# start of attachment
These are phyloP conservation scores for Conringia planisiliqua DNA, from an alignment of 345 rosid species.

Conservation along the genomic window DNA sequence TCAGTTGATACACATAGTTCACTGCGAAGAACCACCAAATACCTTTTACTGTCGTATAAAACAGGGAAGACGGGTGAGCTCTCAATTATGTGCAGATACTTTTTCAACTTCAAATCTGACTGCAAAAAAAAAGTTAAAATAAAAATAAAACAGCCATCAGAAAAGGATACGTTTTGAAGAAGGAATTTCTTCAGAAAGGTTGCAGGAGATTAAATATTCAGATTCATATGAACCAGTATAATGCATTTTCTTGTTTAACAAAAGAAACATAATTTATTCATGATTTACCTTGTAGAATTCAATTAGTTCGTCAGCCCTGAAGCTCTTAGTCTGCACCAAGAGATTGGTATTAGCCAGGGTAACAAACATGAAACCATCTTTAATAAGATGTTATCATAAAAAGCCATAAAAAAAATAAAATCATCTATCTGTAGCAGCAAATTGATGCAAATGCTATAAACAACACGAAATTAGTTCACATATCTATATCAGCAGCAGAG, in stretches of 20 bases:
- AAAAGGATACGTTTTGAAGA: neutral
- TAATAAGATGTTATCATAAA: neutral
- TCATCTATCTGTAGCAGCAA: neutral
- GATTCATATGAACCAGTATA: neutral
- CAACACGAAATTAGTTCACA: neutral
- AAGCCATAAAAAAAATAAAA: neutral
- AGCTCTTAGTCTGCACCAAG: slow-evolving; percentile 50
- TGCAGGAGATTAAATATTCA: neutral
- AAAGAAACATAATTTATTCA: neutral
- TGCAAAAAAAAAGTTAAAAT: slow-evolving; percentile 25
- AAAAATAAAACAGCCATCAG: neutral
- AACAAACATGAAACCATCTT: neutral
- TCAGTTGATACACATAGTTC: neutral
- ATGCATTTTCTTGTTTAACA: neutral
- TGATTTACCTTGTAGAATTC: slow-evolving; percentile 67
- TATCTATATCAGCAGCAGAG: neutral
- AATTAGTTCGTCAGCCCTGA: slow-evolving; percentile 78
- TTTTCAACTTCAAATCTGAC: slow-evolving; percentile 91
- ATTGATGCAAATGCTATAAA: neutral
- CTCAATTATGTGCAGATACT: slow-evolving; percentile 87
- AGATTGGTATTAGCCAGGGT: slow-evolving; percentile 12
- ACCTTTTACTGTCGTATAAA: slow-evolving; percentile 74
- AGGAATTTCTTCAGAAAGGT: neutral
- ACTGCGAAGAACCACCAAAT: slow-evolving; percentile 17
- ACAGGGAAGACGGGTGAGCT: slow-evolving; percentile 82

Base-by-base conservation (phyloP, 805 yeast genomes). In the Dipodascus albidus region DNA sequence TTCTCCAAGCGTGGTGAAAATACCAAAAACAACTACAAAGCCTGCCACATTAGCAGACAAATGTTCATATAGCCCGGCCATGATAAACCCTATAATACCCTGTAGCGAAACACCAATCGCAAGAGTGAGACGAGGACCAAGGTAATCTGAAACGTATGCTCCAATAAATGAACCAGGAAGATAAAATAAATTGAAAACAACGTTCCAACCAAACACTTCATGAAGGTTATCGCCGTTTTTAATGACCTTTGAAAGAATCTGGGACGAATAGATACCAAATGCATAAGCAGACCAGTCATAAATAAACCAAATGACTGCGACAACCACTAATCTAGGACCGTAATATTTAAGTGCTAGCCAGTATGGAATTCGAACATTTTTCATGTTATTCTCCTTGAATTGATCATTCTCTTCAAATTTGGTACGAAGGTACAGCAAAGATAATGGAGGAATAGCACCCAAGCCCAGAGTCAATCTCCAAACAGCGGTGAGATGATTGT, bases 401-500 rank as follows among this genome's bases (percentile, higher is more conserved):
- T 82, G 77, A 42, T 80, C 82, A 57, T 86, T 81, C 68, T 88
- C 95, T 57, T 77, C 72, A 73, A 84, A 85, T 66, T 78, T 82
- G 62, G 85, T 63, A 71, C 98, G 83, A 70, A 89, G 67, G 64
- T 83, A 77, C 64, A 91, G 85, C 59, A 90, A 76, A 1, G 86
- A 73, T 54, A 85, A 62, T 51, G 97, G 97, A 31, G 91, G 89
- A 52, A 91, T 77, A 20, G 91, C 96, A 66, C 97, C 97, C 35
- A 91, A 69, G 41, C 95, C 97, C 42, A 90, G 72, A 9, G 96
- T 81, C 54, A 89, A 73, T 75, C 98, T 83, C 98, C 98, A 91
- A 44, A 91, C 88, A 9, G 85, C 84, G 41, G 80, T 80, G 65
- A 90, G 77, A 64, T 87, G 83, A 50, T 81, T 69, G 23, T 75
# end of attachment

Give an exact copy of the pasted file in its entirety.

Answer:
These are phyloP conservation scores for Conringia planisiliqua DNA, from an alignment of 345 rosid species.

Conservation along the genomic window DNA sequence TCAGTTGATACACATAGTTCACTGCGAAGAACCACCAAATACCTTTTACTGTCGTATAAAACAGGGAAGACGGGTGAGCTCTCAATTATGTGCAGATACTTTTTCAACTTCAAATCTGACTGCAAAAAAAAAGTTAAAATAAAAATAAAACAGCCATCAGAAAAGGATACGTTTTGAAGAAGGAATTTCTTCAGAAAGGTTGCAGGAGATTAAATATTCAGATTCATATGAACCAGTATAATGCATTTTCTTGTTTAACAAAAGAAACATAATTTATTCATGATTTACCTTGTAGAATTCAATTAGTTCGTCAGCCCTGAAGCTCTTAGTCTGCACCAAGAGATTGGTATTAGCCAGGGTAACAAACATGAAACCATCTTTAATAAGATGTTATCATAAAAAGCCATAAAAAAAATAAAATCATCTATCTGTAGCAGCAAATTGATGCAAATGCTATAAACAACACGAAATTAGTTCACATATCTATATCAGCAGCAGAG, in stretches of 20 bases:
- AAAAGGATACGTTTTGAAGA: neutral
- TAATAAGATGTTATCATAAA: neutral
- TCATCTATCTGTAGCAGCAA: neutral
- GATTCATATGAACCAGTATA: neutral
- CAACACGAAATTAGTTCACA: neutral
- AAGCCATAAAAAAAATAAAA: neutral
- AGCTCTTAGTCTGCACCAAG: slow-evolving; percentile 50
- TGCAGGAGATTAAATATTCA: neutral
- AAAGAAACATAATTTATTCA: neutral
- TGCAAAAAAAAAGTTAAAAT: slow-evolving; percentile 25
- AAAAATAAAACAGCCATCAG: neutral
- AACAAACATGAAACCATCTT: neutral
- TCAGTTGATACACATAGTTC: neutral
- ATGCATTTTCTTGTTTAACA: neutral
- TGATTTACCTTGTAGAATTC: slow-evolving; percentile 67
- TATCTATATCAGCAGCAGAG: neutral
- AATTAGTTCGTCAGCCCTGA: slow-evolving; percentile 78
- TTTTCAACTTCAAATCTGAC: slow-evolving; percentile 91
- ATTGATGCAAATGCTATAAA: neutral
- CTCAATTATGTGCAGATACT: slow-evolving; percentile 87
- AGATTGGTATTAGCCAGGGT: slow-evolving; percentile 12
- ACCTTTTACTGTCGTATAAA: slow-evolving; percentile 74
- AGGAATTTCTTCAGAAAGGT: neutral
- ACTGCGAAGAACCACCAAAT: slow-evolving; percentile 17
- ACAGGGAAGACGGGTGAGCT: slow-evolving; percentile 82

Base-by-base conservation (phyloP, 805 yeast genomes). In the Dipodascus albidus region DNA sequence TTCTCCAAGCGTGGTGAAAATACCAAAAACAACTACAAAGCCTGCCACATTAGCAGACAAATGTTCATATAGCCCGGCCATGATAAACCCTATAATACCCTGTAGCGAAACACCAATCGCAAGAGTGAGACGAGGACCAAGGTAATCTGAAACGTATGCTCCAATAAATGAACCAGGAAGATAAAATAAATTGAAAACAACGTTCCAACCAAACACTTCATGAAGGTTATCGCCGTTTTTAATGACCTTTGAAAGAATCTGGGACGAATAGATACCAAATGCATAAGCAGACCAGTCATAAATAAACCAAATGACTGCGACAACCACTAATCTAGGACCGTAATATTTAAGTGCTAGCCAGTATGGAATTCGAACATTTTTCATGTTATTCTCCTTGAATTGATCATTCTCTTCAAATTTGGTACGAAGGTACAGCAAAGATAATGGAGGAATAGCACCCAAGCCCAGAGTCAATCTCCAAACAGCGGTGAGATGATTGT, bases 401-500 rank as follows among this genome's bases (percentile, higher is more conserved):
- T 82, G 77, A 42, T 80, C 82, A 57, T 86, T 81, C 68, T 88
- C 95, T 57, T 77, C 72, A 73, A 84, A 85, T 66, T 78, T 82
- G 62, G 85, T 63, A 71, C 98, G 83, A 70, A 89, G 67, G 64
- T 83, A 77, C 64, A 91, G 85, C 59, A 90, A 76, A 1, G 86
- A 73, T 54, A 85, A 62, T 51, G 97, G 97, A 31, G 91, G 89
- A 52, A 91, T 77, A 20, G 91, C 96, A 66, C 97, C 97, C 35
- A 91, A 69, G 41, C 95, C 97, C 42, A 90, G 72, A 9, G 96
- T 81, C 54, A 89, A 73, T 75, C 98, T 83, C 98, C 98, A 91
- A 44, A 91, C 88, A 9, G 85, C 84, G 41, G 80, T 80, G 65
- A 90, G 77, A 64, T 87, G 83, A 50, T 81, T 69, G 23, T 75